Blog

Short blog posts, journal entries, and random thoughts. Topics include a mix of personal and the world at large. 

My brother graduates from college

Yesterday my brother who is 10 years my junior graduated from university, so you can say I’m particularly feeling my age today. Despite my in-jest adverse feelings, I am supremely happy not only for my brother, but for my parents as well: both their sons are now fully adult, and their sacrifice in raising us is at a symbolic and tangible conclusion.

Next step for them is probably retirement soon, so they can do a bit of traveling. Us millennials aren’t the only ones affected by social media and its related ‘fear of missing out’ pangs: my parents get it as well. A lot of my uncles and aunts have retired already, and they spent their leisure time traveling within China and around world. The pictures from those trips gets uploaded to social media, and from viewing them my mom particularly gets low-key jealous of those opportunities.

Now that my brother is finally finished with school, likely forever, I think my parents have more freedom to retire early, should they choose. It’s definitely a decision to think over properly, because the “grass is greener” effect is strong; traveling is immensely rewarding and fun, yes, but what about the rest of the time when there’s nothing to do - no work to go to? I think that’s something to visualize and plan out before taking the step to retire, because being home all the time may not be as ideal as imagined.

But that’s for my parents to figure out. As for my brother, his unfortunate selection of sociology as a major means it’s going to be tough for him to find a solid-paying job. The real-world application for a sociology degree seems quite limited beyond working for non-profits or a teaching position, and we all know how meager those jobs pay. Not to say money is everything, but we do live in San Francisco, currently one of the most expensive cities in the United States, and the world.

Besides, if he’s to feed his car addiction as I have done, he’s going to need to make some money for sure. Congratulations and the very best of luck to my not-so-little-anymore brother.

UC Santa Cruz: a beautiful campus nestled within a redwood forest.

Imposter syndrome at work

Having grown up poor and seeing how both parents work low-wage, labor-heavy jobs just to provide, I’ve been imbued with a sense that you earn your money by working hard - physically hard, that is. If you’re not constantly doing something during work hours, then you are definitely not earning that paycheck. That mentality have served me well in my younger years as it’s all about the hustle and doing the most in order to standout amongst a crowd. Now that I’m decently established in my current job, the inherited thinking from my parents causes a bit of internal conflict.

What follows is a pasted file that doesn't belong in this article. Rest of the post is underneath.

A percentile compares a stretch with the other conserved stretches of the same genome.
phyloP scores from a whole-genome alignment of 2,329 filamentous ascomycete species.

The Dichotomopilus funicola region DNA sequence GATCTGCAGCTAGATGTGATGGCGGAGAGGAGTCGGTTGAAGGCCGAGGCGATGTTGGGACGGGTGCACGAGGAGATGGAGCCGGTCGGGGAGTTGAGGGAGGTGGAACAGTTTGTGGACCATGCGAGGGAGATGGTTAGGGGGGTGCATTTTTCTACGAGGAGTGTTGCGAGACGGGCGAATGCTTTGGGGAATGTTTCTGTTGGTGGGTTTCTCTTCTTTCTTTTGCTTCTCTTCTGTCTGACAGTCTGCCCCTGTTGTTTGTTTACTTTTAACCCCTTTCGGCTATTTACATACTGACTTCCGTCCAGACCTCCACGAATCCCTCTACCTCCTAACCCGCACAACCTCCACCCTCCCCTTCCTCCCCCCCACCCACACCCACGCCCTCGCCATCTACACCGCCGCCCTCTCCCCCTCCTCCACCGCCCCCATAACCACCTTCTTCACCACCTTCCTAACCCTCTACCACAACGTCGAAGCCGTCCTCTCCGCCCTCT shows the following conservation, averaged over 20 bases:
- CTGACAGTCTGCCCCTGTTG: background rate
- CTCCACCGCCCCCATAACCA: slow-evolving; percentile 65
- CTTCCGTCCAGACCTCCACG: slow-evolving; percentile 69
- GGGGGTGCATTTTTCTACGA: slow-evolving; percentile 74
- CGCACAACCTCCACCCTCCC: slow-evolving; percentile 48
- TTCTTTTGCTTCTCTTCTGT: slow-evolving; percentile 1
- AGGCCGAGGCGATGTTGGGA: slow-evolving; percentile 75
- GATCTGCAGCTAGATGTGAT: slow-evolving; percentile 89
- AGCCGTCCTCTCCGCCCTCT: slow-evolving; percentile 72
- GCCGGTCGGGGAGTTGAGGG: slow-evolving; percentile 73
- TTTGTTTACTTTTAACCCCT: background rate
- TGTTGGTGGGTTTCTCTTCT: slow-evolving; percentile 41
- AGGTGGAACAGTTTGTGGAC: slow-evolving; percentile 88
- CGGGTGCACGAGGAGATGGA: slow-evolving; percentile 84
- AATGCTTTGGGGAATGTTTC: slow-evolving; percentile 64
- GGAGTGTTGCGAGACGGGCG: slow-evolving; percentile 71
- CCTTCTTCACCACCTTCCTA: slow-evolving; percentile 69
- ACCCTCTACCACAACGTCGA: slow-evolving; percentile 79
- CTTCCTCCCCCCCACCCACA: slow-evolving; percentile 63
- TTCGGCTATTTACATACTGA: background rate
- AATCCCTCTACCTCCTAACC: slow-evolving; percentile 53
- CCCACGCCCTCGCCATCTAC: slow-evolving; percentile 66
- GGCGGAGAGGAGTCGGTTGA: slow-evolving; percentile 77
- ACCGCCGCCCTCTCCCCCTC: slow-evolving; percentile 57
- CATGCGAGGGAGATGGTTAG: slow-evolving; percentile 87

My job is mainly to help people when they need technical assistance with technology in a classroom. If an instructor have trouble plugging a Macbook Pro into the ceiling projector, I am his Huckleberry. As is the tendency of this kind of work, some days we get an endless amount of phone calls, and others there’s nary a troubleshoot to be had. It’s on those less busy days where I am sat waiting for the next call that the feelings of an imposter and not fully-deserving of my salary, creeps in.

I can’t seem to reconcile my upbringing with the fact I mostly get paid for my knowledge and expertise, and only a small portion is for actual physical work. Indeed this is what a typical white-collar job looks like, and I guess my blue-collar childhood carries some residual effects on whether or not I think myself worthy of such a role. That’s my unique sort of imposter syndrome: am I doing enough to deserve this job? I constantly ask myself this.

Indeed I’ve achieved the hopes of my parents, to not have to trade physical labor for a meager salary, and I am profoundly grateful for it. However, sometimes that gratitude can corrupt itself into an adverse sense of fear that it can all be taken away in short order. So I work hard justify my position, and mentally stress about my competence level. I’m sure in a perverse way that thinking has helped me get to the place I am today, but looking forwards I really could do without with the unnecessary stress.

At some point I need to be confident in what I can do and not worry about the tangible amounts in I am doing. It’s simply the nature of the work.

Indeed it does, writing-on-the-bathroom-wall guy.